Hope for Bajuni Language as First Native Books Published.

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There is a ray of hope for the Bajuni language in Lamu County and the Coast at large with the launch of books in Kibajuni.

This is the first time books in the Bajuni dialect have been published.

The books are meant to safeguard the cultural heritage of the Bajuni, oral traditions, and poetry.

The Bajuni language (Kibajuni), also known as Tikulu (Tikuu), is a Bantu language related to Kiswahili.

It is spoken mainly by the Bajuni people who inhabit the tiny Bajuni Islands in the northern part of Kenya’s Coast and Southern Somalia around Kismayu.

The launch was at the Mwana Arafa Hotel on Lamu Island. It was attended by renowned authors, officials from the National Museums of Kenya (NMK), Unesco, British Council officials, and Lamu elders.

The new books are part of a cultural heritage documentation project on the Bajuni language, oral traditions, and poetry.

It is being implemented by Twaweza Communications Centre in partnership with the Shungwaya Welfare Association and Swahili Resource Centre.

The project is funded by the British Council Cultural Protection Fund and the Department for Digital Culture, Media and Sport.

It is the first time the language viewed as a dialect of Swahili has been the object of such books.

Twaweza Communications lead partner Prof Kimani Njogu said the documentation “will result in new records about the language and the history of the community”.

It will also lead to the creation of a vital resource for current and future generations, he said.

“I am happy to be part and parcel of this event to launch Bajuni language books. The Bajuni language is important because it is the root of Bajuni identity, history, and knowledge system. It defines who they are and should be protected and promoted,” Njogu said.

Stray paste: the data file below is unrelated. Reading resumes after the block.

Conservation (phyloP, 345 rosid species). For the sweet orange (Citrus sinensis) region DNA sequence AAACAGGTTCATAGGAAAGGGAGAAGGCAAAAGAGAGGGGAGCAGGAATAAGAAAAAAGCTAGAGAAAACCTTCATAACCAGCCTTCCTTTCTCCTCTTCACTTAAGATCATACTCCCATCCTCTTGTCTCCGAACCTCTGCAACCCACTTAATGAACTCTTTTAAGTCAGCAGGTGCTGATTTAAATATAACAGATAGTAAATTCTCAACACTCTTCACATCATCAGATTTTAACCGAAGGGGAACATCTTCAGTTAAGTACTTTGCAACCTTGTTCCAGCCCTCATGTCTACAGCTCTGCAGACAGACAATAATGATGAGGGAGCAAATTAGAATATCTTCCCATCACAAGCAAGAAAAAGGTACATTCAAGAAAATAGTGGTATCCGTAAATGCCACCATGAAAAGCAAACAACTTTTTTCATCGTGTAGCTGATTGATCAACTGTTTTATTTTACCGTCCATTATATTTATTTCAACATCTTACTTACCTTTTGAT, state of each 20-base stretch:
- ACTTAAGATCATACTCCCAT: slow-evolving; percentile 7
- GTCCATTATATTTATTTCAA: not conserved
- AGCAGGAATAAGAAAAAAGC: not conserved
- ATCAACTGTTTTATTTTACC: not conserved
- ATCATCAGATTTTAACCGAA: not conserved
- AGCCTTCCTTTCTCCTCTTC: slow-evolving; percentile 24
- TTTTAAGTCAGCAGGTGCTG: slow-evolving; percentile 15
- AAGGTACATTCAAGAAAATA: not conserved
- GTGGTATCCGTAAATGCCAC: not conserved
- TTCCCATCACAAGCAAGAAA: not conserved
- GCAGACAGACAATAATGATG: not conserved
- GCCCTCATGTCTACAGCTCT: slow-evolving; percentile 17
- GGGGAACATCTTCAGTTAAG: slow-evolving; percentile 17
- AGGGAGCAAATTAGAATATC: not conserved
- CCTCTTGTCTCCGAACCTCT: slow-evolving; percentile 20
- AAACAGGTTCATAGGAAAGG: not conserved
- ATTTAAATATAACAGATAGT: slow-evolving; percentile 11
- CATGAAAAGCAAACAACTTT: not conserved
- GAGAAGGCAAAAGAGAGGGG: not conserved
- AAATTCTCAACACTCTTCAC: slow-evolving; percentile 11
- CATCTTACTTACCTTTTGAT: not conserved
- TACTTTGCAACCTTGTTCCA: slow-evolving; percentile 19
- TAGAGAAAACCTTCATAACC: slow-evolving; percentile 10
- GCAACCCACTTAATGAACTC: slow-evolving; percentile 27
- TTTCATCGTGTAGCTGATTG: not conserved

Shungwaya Welfare Association Secretary General Omar Lali said since the language is not taught in school, many Bajuni youth today cannot write it.

Lali challenged the Bajuni youth to value their language and speak it without feeling inferior.

“Your language tells the history of your people. It is your cultural resource,” Lali said.

Among the newly launched books is the Chusomeni Kibajuni for Grades 1, 2, and 3.

The book is expected to greatly promote literacy.

Mohamed Lali, the chairperson of the Shungwaya Welfare Association, hopes that a Bajuni Resource Centre will be built to increase learning and preserve the cultural heritage of the community.

“It will also contribute to more research and cultural tourism,” Mohamed said.

Other books launched are Mashairi a Kibajuni, an anthology of more than 100 poems in Kibajuni edited by Omar Lali, and Omar Maulana and assisted by Prof Kimani Njogu.

Shivulani ni Shaulani is a narrative poem in six parts by spoken word poet Mohamed Kombo, and a collection of essays Bajuni Land, Language and Orature edited by Kimani Njogu and Athman Lali Omar.  

These learners’ books are accompanied by teacher’s guides to ensure that skills are imparted according to the Competency-Based Curriculum guidelines.

The project also involved building a Bajuni cultural heritage website and training youth on how to document cultural heritage.

The project also contributes to the implementation of the Constitution of Kenya, which recognizes the importance of the languages of the people of Kenya.

Unesco regional adviser on culture Nagaoka Masanori said the Bajuni books launch is a crucial step towards the continued preservation and protection of culture and promotion of Lamu as a Unesco World Heritage site.

Lamu Old Town 2001 was named a Unesco World Heritage site due to its historical significance as an epicenter for trade in the East Africa Region.

Masanori called it the “living embodiment of Swahili cultural heritage”.

“The Bajuni language is part and parcel of the cultural heritage of this place. I am, therefore, happy to preside over this historic event to launch Bajuni language books,” Masanori said.

In attendance were British Council country director and East Africa lead Tom Porter, assistant director of the Kenya National Commission for Unesco Emily Njeru, implementing partners, Lamu county government representatives, and community members.

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